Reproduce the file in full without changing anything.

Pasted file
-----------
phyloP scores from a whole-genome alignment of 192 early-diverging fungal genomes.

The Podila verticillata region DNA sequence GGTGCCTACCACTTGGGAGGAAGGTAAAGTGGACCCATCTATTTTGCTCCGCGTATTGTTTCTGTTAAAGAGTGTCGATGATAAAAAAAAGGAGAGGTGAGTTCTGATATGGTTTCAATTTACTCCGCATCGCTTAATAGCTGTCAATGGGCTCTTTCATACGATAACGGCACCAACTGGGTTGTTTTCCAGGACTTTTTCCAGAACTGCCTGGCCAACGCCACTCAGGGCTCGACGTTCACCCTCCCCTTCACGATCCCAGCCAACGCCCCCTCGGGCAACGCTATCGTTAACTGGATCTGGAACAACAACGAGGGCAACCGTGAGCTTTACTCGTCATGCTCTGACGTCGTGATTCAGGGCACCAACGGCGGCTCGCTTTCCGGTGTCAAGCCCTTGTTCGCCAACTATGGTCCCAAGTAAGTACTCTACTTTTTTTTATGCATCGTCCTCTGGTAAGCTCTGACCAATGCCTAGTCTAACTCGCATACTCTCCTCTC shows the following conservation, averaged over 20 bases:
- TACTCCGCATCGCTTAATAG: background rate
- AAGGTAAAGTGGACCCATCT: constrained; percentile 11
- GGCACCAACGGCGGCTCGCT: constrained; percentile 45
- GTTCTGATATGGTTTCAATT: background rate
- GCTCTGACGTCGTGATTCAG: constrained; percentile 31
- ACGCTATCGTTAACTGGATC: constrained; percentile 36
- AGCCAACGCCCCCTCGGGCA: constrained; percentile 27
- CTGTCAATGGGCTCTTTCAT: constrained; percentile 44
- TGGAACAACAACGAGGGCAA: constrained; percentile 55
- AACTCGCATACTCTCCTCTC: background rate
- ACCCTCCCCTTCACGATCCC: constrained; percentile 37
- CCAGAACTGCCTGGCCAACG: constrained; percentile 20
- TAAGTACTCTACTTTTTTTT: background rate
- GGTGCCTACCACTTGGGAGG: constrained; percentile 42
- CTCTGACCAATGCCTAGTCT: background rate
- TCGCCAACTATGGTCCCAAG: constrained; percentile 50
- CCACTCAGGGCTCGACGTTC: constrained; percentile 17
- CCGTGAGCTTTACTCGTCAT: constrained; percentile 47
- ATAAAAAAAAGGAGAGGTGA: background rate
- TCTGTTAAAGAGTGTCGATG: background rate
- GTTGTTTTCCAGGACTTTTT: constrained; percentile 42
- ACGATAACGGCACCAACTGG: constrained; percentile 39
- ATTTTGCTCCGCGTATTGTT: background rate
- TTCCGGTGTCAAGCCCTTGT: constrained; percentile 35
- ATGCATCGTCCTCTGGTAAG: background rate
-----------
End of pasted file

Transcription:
phyloP scores from a whole-genome alignment of 192 early-diverging fungal genomes.

The Podila verticillata region DNA sequence GGTGCCTACCACTTGGGAGGAAGGTAAAGTGGACCCATCTATTTTGCTCCGCGTATTGTTTCTGTTAAAGAGTGTCGATGATAAAAAAAAGGAGAGGTGAGTTCTGATATGGTTTCAATTTACTCCGCATCGCTTAATAGCTGTCAATGGGCTCTTTCATACGATAACGGCACCAACTGGGTTGTTTTCCAGGACTTTTTCCAGAACTGCCTGGCCAACGCCACTCAGGGCTCGACGTTCACCCTCCCCTTCACGATCCCAGCCAACGCCCCCTCGGGCAACGCTATCGTTAACTGGATCTGGAACAACAACGAGGGCAACCGTGAGCTTTACTCGTCATGCTCTGACGTCGTGATTCAGGGCACCAACGGCGGCTCGCTTTCCGGTGTCAAGCCCTTGTTCGCCAACTATGGTCCCAAGTAAGTACTCTACTTTTTTTTATGCATCGTCCTCTGGTAAGCTCTGACCAATGCCTAGTCTAACTCGCATACTCTCCTCTC shows the following conservation, averaged over 20 bases:
- TACTCCGCATCGCTTAATAG: background rate
- AAGGTAAAGTGGACCCATCT: constrained; percentile 11
- GGCACCAACGGCGGCTCGCT: constrained; percentile 45
- GTTCTGATATGGTTTCAATT: background rate
- GCTCTGACGTCGTGATTCAG: constrained; percentile 31
- ACGCTATCGTTAACTGGATC: constrained; percentile 36
- AGCCAACGCCCCCTCGGGCA: constrained; percentile 27
- CTGTCAATGGGCTCTTTCAT: constrained; percentile 44
- TGGAACAACAACGAGGGCAA: constrained; percentile 55
- AACTCGCATACTCTCCTCTC: background rate
- ACCCTCCCCTTCACGATCCC: constrained; percentile 37
- CCAGAACTGCCTGGCCAACG: constrained; percentile 20
- TAAGTACTCTACTTTTTTTT: background rate
- GGTGCCTACCACTTGGGAGG: constrained; percentile 42
- CTCTGACCAATGCCTAGTCT: background rate
- TCGCCAACTATGGTCCCAAG: constrained; percentile 50
- CCACTCAGGGCTCGACGTTC: constrained; percentile 17
- CCGTGAGCTTTACTCGTCAT: constrained; percentile 47
- ATAAAAAAAAGGAGAGGTGA: background rate
- TCTGTTAAAGAGTGTCGATG: background rate
- GTTGTTTTCCAGGACTTTTT: constrained; percentile 42
- ACGATAACGGCACCAACTGG: constrained; percentile 39
- ATTTTGCTCCGCGTATTGTT: background rate
- TTCCGGTGTCAAGCCCTTGT: constrained; percentile 35
- ATGCATCGTCCTCTGGTAAG: background rate